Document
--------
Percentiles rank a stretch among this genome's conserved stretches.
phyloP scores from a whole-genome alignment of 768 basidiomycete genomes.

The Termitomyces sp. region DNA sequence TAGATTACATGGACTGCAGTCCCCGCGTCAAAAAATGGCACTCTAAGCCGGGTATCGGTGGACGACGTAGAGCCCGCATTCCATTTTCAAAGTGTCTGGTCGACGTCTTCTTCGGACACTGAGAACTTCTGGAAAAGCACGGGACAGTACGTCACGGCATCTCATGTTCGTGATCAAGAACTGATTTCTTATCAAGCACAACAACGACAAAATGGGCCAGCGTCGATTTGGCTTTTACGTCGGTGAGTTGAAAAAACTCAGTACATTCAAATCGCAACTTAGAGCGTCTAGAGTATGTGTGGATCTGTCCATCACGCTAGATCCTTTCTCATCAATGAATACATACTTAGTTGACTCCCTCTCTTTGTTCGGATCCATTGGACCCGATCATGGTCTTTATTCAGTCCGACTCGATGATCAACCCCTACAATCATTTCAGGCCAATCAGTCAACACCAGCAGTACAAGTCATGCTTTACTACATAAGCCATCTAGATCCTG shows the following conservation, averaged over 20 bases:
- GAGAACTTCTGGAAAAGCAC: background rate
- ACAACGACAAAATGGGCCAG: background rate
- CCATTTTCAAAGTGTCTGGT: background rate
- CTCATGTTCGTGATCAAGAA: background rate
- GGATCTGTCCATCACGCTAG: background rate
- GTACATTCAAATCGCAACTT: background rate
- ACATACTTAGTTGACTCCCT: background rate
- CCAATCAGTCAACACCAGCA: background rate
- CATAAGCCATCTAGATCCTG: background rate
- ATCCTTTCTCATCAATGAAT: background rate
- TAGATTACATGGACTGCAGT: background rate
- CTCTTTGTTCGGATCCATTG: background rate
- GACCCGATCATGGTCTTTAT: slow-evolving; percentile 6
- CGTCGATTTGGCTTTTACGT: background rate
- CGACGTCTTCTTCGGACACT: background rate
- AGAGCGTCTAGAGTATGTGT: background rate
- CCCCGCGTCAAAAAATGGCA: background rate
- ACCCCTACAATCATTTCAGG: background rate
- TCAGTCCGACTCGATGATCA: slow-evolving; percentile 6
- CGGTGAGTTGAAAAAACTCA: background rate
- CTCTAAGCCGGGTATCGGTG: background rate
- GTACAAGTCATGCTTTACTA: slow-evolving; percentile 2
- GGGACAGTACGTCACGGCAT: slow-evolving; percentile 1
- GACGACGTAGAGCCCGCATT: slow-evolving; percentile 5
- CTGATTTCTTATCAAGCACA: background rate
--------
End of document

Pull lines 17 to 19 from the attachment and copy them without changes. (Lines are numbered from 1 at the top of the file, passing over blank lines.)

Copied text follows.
- CGTCGATTTGGCTTTTACGT: background rate
- CGACGTCTTCTTCGGACACT: background rate
- AGAGCGTCTAGAGTATGTGT: background rate